While tackling concerns about the Expert Action Badge, senior enlisted leaders stressed Thursday in a virtual town hall that the goal of the badge is to enhance readiness, not discount the efforts of infantrymen or medics with similar skill badges.
If approved, Soldiers would compete in 30-plus warrior tasks and battle drills, as well as up to five mental tasks, for a chance to wear the badge on their uniforms, like the Expert Infantryman Badge or Expert Field Medical Badge.
“It’s not an ‘everybody action badge’ or everybody gets it,” said Command Sgt. Maj. Michael Gragg, with the Center for Initial Military Training. “You’re going to have to work your butt off to get this badge and when you get it you’ll be proud of it because you’ve had demonstrated exceptional performance.”
While infantrymen have had a badge to validate their skills since 1945 and medics started theirs in 1965, Gragg said, the EAB would give the other 75 percent of Soldiers the opportunity to earn one.
Today’s Soldiers have also been lagging behind in their basic skills, which could affect mission readiness, he said.
“The reason behind it is that right now our Soldiers aren’t necessarily proficient at warrior tasks and battle drills,” he said during the town hall, hosted by the Army Training and Doctrine Command.
He added the Soldier’s Creed starts off saying that those in the Army are “trained and proficient” in those skills. “All I’m asking you to do is to show it,” he said. “That’s all it is.”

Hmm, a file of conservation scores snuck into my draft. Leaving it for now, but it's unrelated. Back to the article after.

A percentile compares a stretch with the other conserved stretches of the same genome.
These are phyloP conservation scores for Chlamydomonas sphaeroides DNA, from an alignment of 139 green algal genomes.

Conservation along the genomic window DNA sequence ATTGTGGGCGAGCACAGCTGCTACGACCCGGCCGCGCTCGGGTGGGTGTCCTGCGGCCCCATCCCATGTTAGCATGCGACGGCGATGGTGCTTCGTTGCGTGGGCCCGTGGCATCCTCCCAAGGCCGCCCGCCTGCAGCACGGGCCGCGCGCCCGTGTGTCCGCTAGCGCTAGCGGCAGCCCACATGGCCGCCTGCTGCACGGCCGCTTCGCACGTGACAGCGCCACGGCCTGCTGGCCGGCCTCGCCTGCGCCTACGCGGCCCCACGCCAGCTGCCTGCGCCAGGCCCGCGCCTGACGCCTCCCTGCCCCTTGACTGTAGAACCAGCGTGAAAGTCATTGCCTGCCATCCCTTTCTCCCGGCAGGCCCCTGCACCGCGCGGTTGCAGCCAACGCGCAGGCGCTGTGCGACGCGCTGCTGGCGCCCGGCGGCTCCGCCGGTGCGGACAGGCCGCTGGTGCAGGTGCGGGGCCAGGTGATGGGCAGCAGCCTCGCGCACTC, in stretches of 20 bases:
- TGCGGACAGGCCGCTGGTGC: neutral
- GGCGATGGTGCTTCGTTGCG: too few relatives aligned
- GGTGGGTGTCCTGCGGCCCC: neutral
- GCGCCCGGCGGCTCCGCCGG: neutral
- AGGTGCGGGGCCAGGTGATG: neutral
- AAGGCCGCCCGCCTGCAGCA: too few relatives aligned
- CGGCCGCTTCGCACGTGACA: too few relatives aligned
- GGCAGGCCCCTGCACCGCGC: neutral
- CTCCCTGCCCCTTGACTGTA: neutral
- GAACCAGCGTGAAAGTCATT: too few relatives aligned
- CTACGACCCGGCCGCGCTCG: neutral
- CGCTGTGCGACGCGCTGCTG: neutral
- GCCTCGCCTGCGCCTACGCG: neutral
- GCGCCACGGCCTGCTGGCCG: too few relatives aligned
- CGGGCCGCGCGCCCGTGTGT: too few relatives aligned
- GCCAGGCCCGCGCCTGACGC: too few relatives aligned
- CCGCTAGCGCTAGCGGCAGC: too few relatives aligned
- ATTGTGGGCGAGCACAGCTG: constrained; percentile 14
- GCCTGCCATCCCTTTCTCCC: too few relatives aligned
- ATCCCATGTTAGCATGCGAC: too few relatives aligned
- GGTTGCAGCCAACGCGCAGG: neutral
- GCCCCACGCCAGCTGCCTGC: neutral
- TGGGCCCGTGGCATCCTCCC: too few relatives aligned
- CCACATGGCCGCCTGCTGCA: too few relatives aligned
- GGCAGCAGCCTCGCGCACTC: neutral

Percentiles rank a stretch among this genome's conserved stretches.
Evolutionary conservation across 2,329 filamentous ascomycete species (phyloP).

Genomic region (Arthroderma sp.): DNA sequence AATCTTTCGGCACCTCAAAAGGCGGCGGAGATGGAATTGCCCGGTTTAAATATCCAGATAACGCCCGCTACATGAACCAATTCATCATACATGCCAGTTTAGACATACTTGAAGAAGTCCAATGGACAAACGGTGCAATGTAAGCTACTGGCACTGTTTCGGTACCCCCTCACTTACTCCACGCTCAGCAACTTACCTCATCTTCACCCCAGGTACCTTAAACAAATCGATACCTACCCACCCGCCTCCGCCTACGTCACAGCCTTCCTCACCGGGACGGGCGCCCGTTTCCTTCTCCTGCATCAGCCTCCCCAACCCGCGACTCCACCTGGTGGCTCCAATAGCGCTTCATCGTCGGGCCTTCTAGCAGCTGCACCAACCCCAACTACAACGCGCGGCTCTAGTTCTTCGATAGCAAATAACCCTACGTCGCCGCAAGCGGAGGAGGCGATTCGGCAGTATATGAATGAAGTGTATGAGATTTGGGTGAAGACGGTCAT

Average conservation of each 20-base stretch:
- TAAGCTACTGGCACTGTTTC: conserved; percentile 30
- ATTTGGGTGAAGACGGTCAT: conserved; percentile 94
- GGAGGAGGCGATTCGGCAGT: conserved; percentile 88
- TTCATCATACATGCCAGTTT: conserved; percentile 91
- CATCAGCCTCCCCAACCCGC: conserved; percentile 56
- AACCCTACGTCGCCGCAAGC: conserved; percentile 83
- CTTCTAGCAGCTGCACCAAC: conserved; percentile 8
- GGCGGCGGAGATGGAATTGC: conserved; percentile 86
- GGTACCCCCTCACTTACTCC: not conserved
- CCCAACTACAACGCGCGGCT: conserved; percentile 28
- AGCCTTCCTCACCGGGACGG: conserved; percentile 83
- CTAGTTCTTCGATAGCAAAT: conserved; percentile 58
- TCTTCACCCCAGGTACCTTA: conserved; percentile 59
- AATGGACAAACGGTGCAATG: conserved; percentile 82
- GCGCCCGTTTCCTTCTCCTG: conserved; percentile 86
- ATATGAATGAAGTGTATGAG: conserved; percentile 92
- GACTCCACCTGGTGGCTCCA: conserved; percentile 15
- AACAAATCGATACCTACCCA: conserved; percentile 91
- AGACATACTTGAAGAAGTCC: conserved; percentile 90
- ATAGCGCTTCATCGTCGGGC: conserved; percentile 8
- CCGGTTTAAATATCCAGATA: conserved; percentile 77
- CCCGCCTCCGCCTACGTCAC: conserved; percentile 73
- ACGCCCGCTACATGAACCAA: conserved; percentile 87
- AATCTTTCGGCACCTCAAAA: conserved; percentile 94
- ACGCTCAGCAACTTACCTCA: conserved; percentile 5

Still in the conceptual phase, more than 50 Soldiers are taking part in testing the EAB idea at Joint Base Lewis-McChord, Wash.
Some of the requirements for Soldiers may include a 12-mile foot march to be finished under three hours while carrying a load of 35 pounds; a physical fitness test with 80 percent in each category in their respective age group; and being able to locate three out of four land navigation points within two hours.
Shotgun and AK-47 rifle skills could also be part of the challenge. If a Soldier were to receive two “no-gos” on an event, their testing would end.
“As you can see this is not a given, you’ll have to earn it,” said Command Sgt. Maj. David S. Davenport, the top enlisted advisor for TRADOC.
Davenport previously told reporters that if signed off on, Soldiers could start seeing the EAB by October 2019.
But some Soldiers, particularly those in the infantry, have expressed dismay in rolling out such a badge.
Gragg asked them to look at the logic of the Army having this type of badge. “We’re not trying to cheapen anything,” he said of the EIB and EFMB. “What we’re trying to do is enhance the Army. We’re trying to increase Soldier readiness.”
Davenport added: “It’s not a competition; it’s not to say that one has more value than the other.”
Enlisted leaders hope the badge will lead NCOs to rediscovering a culture of training their Soldiers. The assumption, Gragg said, is that the competition would cause Soldiers to do more training at their home station as they prepare for it.
“You don’t go to the marathon not understanding how to run a marathon,” he said. “You do some training before you get to the marathon.”
Another badge is also under consideration, this time for platoon sergeants who frequently lead up to 150 Soldiers going through advanced individual training.
In 2008, the Army removed drill sergeants in AIT environments, and with that came the loss of a drill sergeant badge and special pay for those in charge of troops.
“We have a challenge in meeting and maintaining AIT platoon sergeants in the force with the numbers that we need,” Gragg said. “Often times, it’s because individuals have no desire to come out and do it because there’s nothing in it for them.”
That could all change if the Army goes back to AIT drill sergeants, which is expected to occur October 2019. “The goal is to get them back,” he said. “It’s a matter of us getting the money in place and making it happen.”